Monterey (California)Monterey is a city (population 28,000) in the Monterey County area of Monterey Bay in California.
Monterey is one of the more beautiful coastal cities of California and can make for a great two day trip for those visiting San Francisco or a weekend getaway for California natives. It was originally the state capital of California, and has more historic buildings in its downtown than any other city west of Santa Fe. Today it is best known for its beautiful coastline, its world-class aquarium and from the many John Steinbeck novels set there, including Cannery Row and Tortilla Flat.
Rugged terrain and vicious Pacific currents made much of the California coast virtually unexplorable to European ships. After a disastrous attempt to explore this new territory by sea, Spanish missionaries in Mexico launched a series of overland expeditions from San Diego. Monterey was established in 1770 by Father Junipero Serra and soon became a Spanish military base with a small fort or "presidio" located near a calm harbor that could provide shelter to supply ships. The military presence eventually gave way to a thriving commercial trade that brought in many enterprising foreign merchants.
Once Mexico gained its independence from Spain, Monterey became the capital of Alta California under Mexican rule. From this era come many classic stories of flirtation, fashion, and politics in the Mexican colonial era. Lands once owned by the government began to come into private hands, and local families began to consolidate their property and power into business enterprises based on the ranches or "ranchos," where they raised cattle or invented the famous Monterey Jack cheese.
Monterey soon fell under American power in the Mexican-American War and remained the capital of the territory. A delegation of writers drafted the constitution which marked the entrance of the State of California into the United States of America. This era saw the mass northward migration of ambitious people in search of gold, which led to a near desertion of the town. Monterey soon recovered, however, and today is known for its magnificent natural beauty, world famous Aquarium, and temperate year-round climate.
The Monterey Peninsula has the largest population of sea otters on the California coast. The abundance of marine wildlife visible from the shoreline is one of the primary attractions of the region. Seals, sea lions, and sea otters are visible year-round, and migrating whales are commonly seen in the fall and spring months.
Alvarado Street serves as downtown Monterey's "main drag." It has superb restaurants, a selection of bars, and unique shops.
- State Highway 1 (the Pacific Coast Highway) runs through Monterey, providing access from the north Santa Cruz (50 minutes), and from the south along the world-famous Big Sur coast.
- From the San Francisco Bay Area, take US 101 south through San Jose and Gilroy to State Highway 156, going west at Prunedale (inland of Monterey Bay, 9 miles north of Salinas). Go west 5 miles on State Highway 156 (a two-lane highway that often gets congested on touristy weekends) through Castroville, at which point State Highway 156 becomes a freeway and shortly thereafter merges with southbound Highway 1. Monterey is then 15 miles south along Highway 1.
If heading to Cannery Row or the Aquarium, look for brown signs that advise which exit to take. (If Highway 1 has ceased to be a freeway, you've gone past Monterey and are near Carmel.)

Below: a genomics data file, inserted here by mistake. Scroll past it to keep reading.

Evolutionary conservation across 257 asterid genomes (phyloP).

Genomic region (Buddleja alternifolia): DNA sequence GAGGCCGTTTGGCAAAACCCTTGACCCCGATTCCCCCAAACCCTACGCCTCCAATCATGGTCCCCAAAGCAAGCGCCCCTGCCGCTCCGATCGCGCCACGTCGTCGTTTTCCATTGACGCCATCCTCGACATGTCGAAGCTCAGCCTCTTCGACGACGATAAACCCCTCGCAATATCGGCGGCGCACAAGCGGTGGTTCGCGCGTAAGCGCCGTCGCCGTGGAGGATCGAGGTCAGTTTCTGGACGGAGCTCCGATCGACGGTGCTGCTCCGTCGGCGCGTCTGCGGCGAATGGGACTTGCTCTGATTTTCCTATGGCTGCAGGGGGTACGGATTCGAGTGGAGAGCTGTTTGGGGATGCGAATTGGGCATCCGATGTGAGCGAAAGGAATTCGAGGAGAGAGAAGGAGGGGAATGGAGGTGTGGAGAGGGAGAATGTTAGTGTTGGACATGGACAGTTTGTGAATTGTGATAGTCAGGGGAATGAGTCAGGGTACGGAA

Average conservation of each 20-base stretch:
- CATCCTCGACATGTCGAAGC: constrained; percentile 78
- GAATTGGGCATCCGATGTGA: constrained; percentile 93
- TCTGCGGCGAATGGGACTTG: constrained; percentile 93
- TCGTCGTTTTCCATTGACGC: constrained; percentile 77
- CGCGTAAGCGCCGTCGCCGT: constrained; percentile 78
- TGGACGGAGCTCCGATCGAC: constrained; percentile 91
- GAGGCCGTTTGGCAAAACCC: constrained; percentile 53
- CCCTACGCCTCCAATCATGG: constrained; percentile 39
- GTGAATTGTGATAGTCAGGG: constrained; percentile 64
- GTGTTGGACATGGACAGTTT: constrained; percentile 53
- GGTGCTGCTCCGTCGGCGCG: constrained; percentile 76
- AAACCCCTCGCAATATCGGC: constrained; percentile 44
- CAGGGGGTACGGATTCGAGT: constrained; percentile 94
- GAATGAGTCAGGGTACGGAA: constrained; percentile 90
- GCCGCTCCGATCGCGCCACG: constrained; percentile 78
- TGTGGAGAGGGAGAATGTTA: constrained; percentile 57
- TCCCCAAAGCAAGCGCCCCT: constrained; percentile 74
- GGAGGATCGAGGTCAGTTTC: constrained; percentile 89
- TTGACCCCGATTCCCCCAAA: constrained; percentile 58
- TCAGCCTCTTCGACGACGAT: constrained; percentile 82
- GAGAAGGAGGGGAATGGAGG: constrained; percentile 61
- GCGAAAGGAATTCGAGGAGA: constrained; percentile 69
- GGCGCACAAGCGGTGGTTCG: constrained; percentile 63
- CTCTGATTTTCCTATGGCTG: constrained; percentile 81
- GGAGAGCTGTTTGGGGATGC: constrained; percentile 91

- From the San Francisco Bay Area, internet map sites, mapping software, and GPS systems will advise you to take State Route 17 to Santa Cruz and then State Route 1 south. Although State Route 17 through the Santa Cruz Mountains is shorter than US 101, it is filled with sharp curves and corners, is often highly congested, and accident-prone, so may actually take longer to drive than Highway 101, and certainly is a more stressful drive. At uncongested times and in good weather, SR 17 can be enjoyable, but otherwise opt for US 101 and State Route 156.
- Alternatively, for a more scenic but even slower route from San Francisco, you can take State Route 1 all the way along the coast to Monterey from San Francisco. The actual difference in driving time, compared to taking US 101, is about a half hour, but the ocean-side scenery makes that worth it, particularly if there isn't fog along the coast.
- From the south, take US 101 north to Salinas, then State Route 68 west to Monterey.
Again, for a scenic but slower route, you can take State Route 1 along the coast north to Monterey through Big Sur. That route is extraordinarily scenic but also full of very tight turns and a lot of stretches that require patient, careful driving. From Morro Bay (on the Pacific Ocean, to the west of San Luis Obispo), the drive to Monterey through Big Sur takes, in good driving conditions, about a half hour longer than going via Salinas and US 101. But the Big Sur coastal route should be avoided if there is any chance of fog, or in darkness—it's just too twisty, with too many dropoffs, to be advisable for drivers unfamiliar with the route, in adverse driving conditions. In the winter rainy season, it is always wise to check to make sure that the Big Sur route is actually open to through traffic—occasionally, a rock slide will close the road for a short period.
Despite Monterey's popularity, all of the above routes will require you to traverse a two-lane road section at some point: State Route 1 between just south of Watsonville and Castroville, State Route 156 between Prunedale and Castroville, State Route 68 between Salinas and Monterey, or State Route 1 from most of the way from Morro Bay up to Carmel. Unfortunately, because the Monterey Peninsula is so popular with tourists, all of those roads are often busy with traffic, particularly on weekends, which means there is a higher risk of traffic delays and even of head-on crashes. No matter which route you take, drive with caution.
Amtrak's Coast Starlight train stops in Salinas. From the Salinas transit center, take the Monterey-Salinas Transit route 21 or 56 to Monterey. Amtrak runs a Thruway bus service from the station to the major hotels of Monterey and on to Carmel.